A Brief Guide to Long-Distance Hiking (Part One) - aZengear
Healthy Lifestyles

A Brief Guide to Long-Distance Hiking (Part One)

by Emily Jannet on Sep 02, 2022

Setting out on your first long-distance hike – aka thru-hike – can be a thrill like nothing else on earth. For keen hikers who enjoy pushing themselves and their capabilities, the prospect of an epic journey spanning several weeks (or even months) can be almost irresistible.

Of course, these are the kinds of hiking trips that call for more extensive planning and consideration.  This is far from your everyday walk in the woods – you could be out and about in the wild for a very long time.

To make the most of your first truly long-distance hike, here are nine essential tips and guidelines from the world’s most experienced thru-hikers:

  1. Do Not Over Plan Your Trip

This may contradict the point regarding the importance of planning, but there is such a thing as overplanning. What’s important to remember when spending such long periods of time out in the wild is that much of what takes place will be beyond your control. You may find it impossible to take the route you planned, adverse weather could affect your plans, or you could find that some aspects of your planned excursion are beyond your physical (perhaps even psychological) capabilities.

Expecting the unexpected is therefore essential, as is setting out with a flexible attitude. The more precisely you plan your trip, the higher the likelihood one or more aspects of it will go wrong.

  1. Treat Yourself to the Best Possible Gear

Spare no expense when putting together your kit for a long-distance hike. From boots to bags to compression socks to tents to multitools, nothing but the best will do.  Generic hiking gear may be good for a few days on the trail, but you need the kind of stuff that is practically indestructible.  Not to mention, capable of keeping you comfortable and safe on even the longest treks.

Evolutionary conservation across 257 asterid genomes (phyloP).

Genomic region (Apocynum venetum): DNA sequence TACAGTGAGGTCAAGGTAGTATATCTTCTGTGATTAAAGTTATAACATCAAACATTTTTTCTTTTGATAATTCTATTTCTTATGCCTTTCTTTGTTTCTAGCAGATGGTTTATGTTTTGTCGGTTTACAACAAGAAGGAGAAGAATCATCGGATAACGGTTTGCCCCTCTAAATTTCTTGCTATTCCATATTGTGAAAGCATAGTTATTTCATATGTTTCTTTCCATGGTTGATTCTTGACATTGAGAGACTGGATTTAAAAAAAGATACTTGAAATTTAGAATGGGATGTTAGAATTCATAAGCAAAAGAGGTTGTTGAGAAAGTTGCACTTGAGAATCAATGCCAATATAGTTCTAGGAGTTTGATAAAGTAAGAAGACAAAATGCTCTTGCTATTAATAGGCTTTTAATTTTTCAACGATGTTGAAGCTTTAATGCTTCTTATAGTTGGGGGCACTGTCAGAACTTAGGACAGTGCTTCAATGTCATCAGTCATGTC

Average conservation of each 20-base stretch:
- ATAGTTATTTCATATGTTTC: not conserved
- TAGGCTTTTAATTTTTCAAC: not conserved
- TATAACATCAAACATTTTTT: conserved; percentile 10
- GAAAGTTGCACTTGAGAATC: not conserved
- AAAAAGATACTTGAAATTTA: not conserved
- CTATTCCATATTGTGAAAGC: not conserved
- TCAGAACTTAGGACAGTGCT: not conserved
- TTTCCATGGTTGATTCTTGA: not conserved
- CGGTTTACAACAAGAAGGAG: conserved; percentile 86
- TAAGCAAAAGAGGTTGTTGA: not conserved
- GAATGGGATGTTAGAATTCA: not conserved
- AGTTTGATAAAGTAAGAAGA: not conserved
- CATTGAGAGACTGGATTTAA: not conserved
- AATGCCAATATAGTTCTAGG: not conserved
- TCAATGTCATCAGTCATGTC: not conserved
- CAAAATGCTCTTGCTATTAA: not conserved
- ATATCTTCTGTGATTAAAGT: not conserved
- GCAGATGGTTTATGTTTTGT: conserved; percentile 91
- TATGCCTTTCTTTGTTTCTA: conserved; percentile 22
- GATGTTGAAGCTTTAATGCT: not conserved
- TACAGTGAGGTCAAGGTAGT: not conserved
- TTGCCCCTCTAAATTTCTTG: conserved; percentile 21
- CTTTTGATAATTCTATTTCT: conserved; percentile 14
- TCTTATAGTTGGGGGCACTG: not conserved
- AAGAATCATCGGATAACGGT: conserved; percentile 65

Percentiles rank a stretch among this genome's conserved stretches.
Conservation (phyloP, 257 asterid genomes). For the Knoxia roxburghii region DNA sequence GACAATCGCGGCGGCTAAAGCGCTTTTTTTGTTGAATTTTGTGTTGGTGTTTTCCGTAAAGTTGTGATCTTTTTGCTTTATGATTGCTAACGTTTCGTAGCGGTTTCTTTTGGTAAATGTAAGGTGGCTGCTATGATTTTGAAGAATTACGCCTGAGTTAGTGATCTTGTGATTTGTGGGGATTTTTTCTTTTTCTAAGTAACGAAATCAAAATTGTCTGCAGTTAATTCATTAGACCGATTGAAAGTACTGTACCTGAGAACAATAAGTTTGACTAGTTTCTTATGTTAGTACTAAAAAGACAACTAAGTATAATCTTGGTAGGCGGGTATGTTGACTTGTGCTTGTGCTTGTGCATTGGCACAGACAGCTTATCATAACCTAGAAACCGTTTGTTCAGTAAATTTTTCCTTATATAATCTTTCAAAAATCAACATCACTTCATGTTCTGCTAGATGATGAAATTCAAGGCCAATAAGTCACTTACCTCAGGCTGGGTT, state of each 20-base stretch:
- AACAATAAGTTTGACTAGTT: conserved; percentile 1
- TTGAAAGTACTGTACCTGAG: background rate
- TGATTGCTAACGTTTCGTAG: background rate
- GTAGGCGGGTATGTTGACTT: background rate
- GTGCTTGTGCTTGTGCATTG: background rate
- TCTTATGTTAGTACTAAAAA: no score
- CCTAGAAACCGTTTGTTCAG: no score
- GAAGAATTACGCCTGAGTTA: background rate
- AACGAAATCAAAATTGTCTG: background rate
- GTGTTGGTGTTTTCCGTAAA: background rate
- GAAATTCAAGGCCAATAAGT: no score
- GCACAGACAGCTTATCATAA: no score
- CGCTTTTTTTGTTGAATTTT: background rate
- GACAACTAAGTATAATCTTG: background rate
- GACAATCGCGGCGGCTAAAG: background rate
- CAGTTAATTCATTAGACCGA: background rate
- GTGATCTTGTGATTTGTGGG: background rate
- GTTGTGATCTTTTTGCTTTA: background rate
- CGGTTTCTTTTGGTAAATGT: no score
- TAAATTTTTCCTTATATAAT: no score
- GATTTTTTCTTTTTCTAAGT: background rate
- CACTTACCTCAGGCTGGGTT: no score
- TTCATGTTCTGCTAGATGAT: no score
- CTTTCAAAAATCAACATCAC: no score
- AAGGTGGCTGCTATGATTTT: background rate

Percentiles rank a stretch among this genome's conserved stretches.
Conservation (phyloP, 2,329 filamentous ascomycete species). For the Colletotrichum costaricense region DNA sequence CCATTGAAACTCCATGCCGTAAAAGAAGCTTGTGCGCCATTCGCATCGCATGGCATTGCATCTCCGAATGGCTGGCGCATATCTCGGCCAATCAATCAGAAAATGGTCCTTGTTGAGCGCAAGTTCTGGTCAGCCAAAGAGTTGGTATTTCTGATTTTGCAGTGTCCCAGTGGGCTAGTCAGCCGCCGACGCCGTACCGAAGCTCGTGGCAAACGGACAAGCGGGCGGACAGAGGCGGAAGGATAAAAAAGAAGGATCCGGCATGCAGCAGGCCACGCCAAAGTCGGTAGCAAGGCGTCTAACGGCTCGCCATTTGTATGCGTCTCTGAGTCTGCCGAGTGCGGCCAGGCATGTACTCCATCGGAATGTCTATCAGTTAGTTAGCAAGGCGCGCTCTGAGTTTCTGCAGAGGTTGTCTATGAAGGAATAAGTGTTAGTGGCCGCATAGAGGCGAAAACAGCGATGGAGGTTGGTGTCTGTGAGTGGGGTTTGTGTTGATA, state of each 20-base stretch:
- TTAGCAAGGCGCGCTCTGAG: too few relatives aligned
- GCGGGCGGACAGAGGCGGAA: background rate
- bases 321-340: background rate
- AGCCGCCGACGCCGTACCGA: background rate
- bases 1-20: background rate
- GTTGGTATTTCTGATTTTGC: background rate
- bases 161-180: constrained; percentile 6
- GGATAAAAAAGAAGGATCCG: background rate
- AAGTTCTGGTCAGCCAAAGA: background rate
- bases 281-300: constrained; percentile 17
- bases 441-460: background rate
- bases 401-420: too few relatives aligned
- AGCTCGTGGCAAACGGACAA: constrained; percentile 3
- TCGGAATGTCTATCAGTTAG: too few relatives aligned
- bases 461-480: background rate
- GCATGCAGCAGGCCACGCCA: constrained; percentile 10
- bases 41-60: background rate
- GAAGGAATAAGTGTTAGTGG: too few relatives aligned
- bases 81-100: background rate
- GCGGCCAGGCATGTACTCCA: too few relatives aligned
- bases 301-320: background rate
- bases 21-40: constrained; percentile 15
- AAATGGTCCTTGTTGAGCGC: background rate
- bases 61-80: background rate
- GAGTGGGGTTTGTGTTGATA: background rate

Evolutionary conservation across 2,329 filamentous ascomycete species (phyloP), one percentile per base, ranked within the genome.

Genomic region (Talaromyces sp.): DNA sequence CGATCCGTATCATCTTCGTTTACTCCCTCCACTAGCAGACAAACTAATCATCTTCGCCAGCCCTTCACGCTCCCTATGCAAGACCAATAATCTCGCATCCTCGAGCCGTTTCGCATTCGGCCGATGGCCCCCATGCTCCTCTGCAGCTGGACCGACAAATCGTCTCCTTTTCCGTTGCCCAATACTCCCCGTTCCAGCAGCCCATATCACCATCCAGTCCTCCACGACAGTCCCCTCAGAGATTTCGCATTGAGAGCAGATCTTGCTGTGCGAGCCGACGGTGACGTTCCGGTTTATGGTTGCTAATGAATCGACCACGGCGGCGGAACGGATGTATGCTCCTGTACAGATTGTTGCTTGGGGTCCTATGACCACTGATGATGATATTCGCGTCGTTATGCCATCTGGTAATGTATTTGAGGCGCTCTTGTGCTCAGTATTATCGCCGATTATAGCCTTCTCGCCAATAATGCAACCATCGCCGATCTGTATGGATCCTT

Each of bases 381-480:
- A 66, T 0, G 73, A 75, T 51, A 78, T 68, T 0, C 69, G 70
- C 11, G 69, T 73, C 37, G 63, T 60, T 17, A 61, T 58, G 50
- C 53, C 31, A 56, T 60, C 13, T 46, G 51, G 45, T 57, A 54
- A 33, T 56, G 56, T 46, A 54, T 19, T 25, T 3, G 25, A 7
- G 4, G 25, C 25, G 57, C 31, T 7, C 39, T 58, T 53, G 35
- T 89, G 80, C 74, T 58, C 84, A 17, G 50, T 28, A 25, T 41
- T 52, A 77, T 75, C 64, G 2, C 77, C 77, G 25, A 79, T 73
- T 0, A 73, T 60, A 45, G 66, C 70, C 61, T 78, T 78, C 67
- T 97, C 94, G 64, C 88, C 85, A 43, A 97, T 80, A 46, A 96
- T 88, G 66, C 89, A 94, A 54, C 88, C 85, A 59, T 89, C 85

In addition, it’s also a good idea to ensure that your camping boots have been appropriately worn in ahead of time. Stiff and potentially uncomfortable brand-new boots are best avoided on challenging hiking trips in general.

Product Spotlight:

Calf Support Compression Sleeves for Shin Splints (20-30 mmHg / Class 2)

  • TRUE GRADUATED COMPRESSION SLEEVES - provide calf compression support, increase oxygen flow & improve blood circulation
  • OPTIMISED TWILL DESIGN FOR SHIN SPLINT SUPPORT - absorb impacts, protect from cramps & injuries, reduce leg swelling & fatigue; fabric contents: 65% nylon, 20% elastane, 15% lycra
  • DOUBLE-STITCHED SEAMS ON TOP & BOTTOM - lightweight, anti-odour, moisture-wicking & breathable fabric can endure multiple washing cycles
  • LEG SLEEVES FOR SPORTS - these footless compression socks alleviate shin pain, speed up muscle recovery & keep your legs warm, dry & healthy
  1. Pack and Eat Real Food

The general perception among many hikers is that the only food worth taking on an extensive hiking trip is anything and everything freeze-dried. True, dehydrated meals are lightweight in nature, and can be quite satisfying as a hot meal at the end of a hard day.  But there really is nothing like real food when it comes to giving your body everything it needs to endure a seriously epic adventure. Nuts, cheese, chocolate, avocados – all the kinds of basics that get the job done better than anything dehydrated.

Focus on high-fat, calorie-dense foods that metabolise slowly, and give your body the slow-release energy it needs.

  1. Listen to Your Body

The tendency among many newcomers to thru-hikes is to treat the whole thing like one big endurance test. Which it is in a way, but not in the sense that you need to push yourself beyond your known limits, simply for the sake of it.  Let your body be your guide, and listen to it along the way. As you develop aches and pains (which you will), slow down and give yourself time to recuperate.

Pushing things too far will for only heighten the risk of having to call the whole thing off earlier than you planned.  Build your strength and stamina slowly as you go, and accept your physical limitations for what they are.

Stay tuned for the second half of our brief two-part guide to long-distance hiking, coming soon...